1 medium shallot, minced (about 3 tablespoons)
2 tablespoons dried shrimp, chopped fine (optional)
2 tablespoons Thai salted preserved radish (optional)
6 tablespoons chopped unsalted roasted peanuts
3 cups bean sprouts (6 ounces)
5 medium scallions, green parts only, sliced thin on sharp bias
¼ cup fresh cilantro leaves (optional)
lime wedges

1. Soak tamarind paste in 3/4 cup boiling water for about 10 minutes, then push it through a mesh strainer to remove the seeds and fibers and extract as much pulp as possible. Stir fish sauce, rice vinegar, sugar, cayenne, and 2 tablespoons oil into tamarind liquid and set aside.

2. Cover rice sticks with hot tap water in large bowl; soak until softened, pliable, and limp but not fully tender, about 20 minutes. Drain noodles and set aside. Beat eggs and 1/8 teaspoon salt in small bowl; set aside.

3. Heat 1 tablespoon oil in 12-inch skillet (preferably nonstick) over high heat until just beginning to smoke, about 2 minutes. Add shrimp and sprinkle with remaining 1/8 teaspoon salt; cook, tossing occasionally, until shrimp are opaque and browned about the edges, about 3 minutes. Transfer shrimp to plate and set aside.

4. Off heat, add remaining tablespoon oil to skillet and swirl to coat; add garlic and shallot, set skillet over medium heat and cook, stirring constantly, until light golden brown, about 1 1/2 minutes; add eggs to skillet and stir vigorously with wooden spoon until scrambled and barely moist, about 20 seconds. Add noodles, dried shrimp, and salted radish (if using) to eggs; toss with 2 wooden spoons to combine. Pour fish sauce mixture over noodles, increase heat to high, and cook, tossing constantly, until noodles are evenly coated. Scatter 1/4 cup peanuts, bean sprouts, all but 1/4 cup scallions, and cooked shrimp over noodles; continue to cook, tossing constantly, until noodles are tender, about 2 1/2 minutes (if not yet tender add 2 tablespoons water to skillet and continue to cook until tender).

5. Transfer noodles to serving platter, sprinkle with remaining scallions, 2 tablespoons peanuts, and cilantro; serve immediately, passing lime wedges separately.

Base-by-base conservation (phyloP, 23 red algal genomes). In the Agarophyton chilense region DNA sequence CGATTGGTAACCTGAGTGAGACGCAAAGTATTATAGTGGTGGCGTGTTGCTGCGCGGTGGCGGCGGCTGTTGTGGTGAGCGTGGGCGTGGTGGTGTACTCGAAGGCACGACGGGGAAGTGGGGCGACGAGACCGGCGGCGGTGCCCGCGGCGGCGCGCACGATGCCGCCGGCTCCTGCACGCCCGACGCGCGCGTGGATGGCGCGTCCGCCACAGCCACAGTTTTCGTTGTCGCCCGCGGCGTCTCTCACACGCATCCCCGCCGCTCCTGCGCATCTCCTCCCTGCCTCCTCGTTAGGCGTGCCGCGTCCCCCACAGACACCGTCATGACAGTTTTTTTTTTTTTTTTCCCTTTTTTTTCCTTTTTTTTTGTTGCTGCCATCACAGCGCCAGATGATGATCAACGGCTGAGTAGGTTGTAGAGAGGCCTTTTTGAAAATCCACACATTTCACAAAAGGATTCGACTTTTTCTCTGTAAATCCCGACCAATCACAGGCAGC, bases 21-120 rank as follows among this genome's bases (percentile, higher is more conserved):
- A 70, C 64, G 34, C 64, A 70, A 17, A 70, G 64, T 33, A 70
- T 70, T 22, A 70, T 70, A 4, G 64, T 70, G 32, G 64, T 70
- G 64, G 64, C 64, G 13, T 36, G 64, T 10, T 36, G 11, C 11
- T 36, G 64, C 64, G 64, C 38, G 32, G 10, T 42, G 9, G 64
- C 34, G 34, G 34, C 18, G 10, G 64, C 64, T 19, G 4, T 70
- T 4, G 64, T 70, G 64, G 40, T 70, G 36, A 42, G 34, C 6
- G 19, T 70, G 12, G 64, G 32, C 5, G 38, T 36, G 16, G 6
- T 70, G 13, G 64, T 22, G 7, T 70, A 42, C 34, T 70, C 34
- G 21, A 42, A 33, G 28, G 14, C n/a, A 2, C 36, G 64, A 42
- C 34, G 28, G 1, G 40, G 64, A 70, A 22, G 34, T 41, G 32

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a handful of vagueness (pasta with meyer lemon, creme fraiche, and parmesan)

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My next Meyer lemon experiment was a savory recipe from Amanda Hesser’s Cooking for Mr. Latte. This is the type of recipe that drives me crazy – a handful of this and a few handfuls of that. Seriously? I don’t see anything wrong giving exact measurements – of course everyone adjusts recipes to their own tastes, but you want to at least give your readers a starting point. Especially when you say something like “quickly fold in the ingredients, adding more to taste.” I’m supposed to fold, taste, fold, taste, fold, when I’m in a hurry?

Anyway. Somewhere along the line when I was reading about Meyer lemons, I read that one reason that their availability is often limited is that they aren’t as hardy as regular lemons. Apparently, this is true. I bought the lemons on Saturday and figured I had plenty of time to use them, but by Tuesday, they weren’t looking so hot, so I rushed to use them that day.

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This recipe involved another new ingredient for me – crème fraiche. Pretty good stuff. Kind of like mellow sour cream.

Not only are the ingredient amounts basically useless, but the method for this recipe didn’t really work either. Hesser instructs the reader to grate “a handful” of parmesan cheese into a bowl along with some lemon zest, then add “three handfuls” of arugula. (Grr.) The cooked pasta is added to the bowl, then the crème fraiche and some of the pasta cooking water is stirred in. The problem is that the hot pasta melted the cheese into clumps, and I couldn’t get them to melt into a smooth sauce. The lemon zest clumped with the parmesan clumps, so there really wasn’t an even distribution of flavors.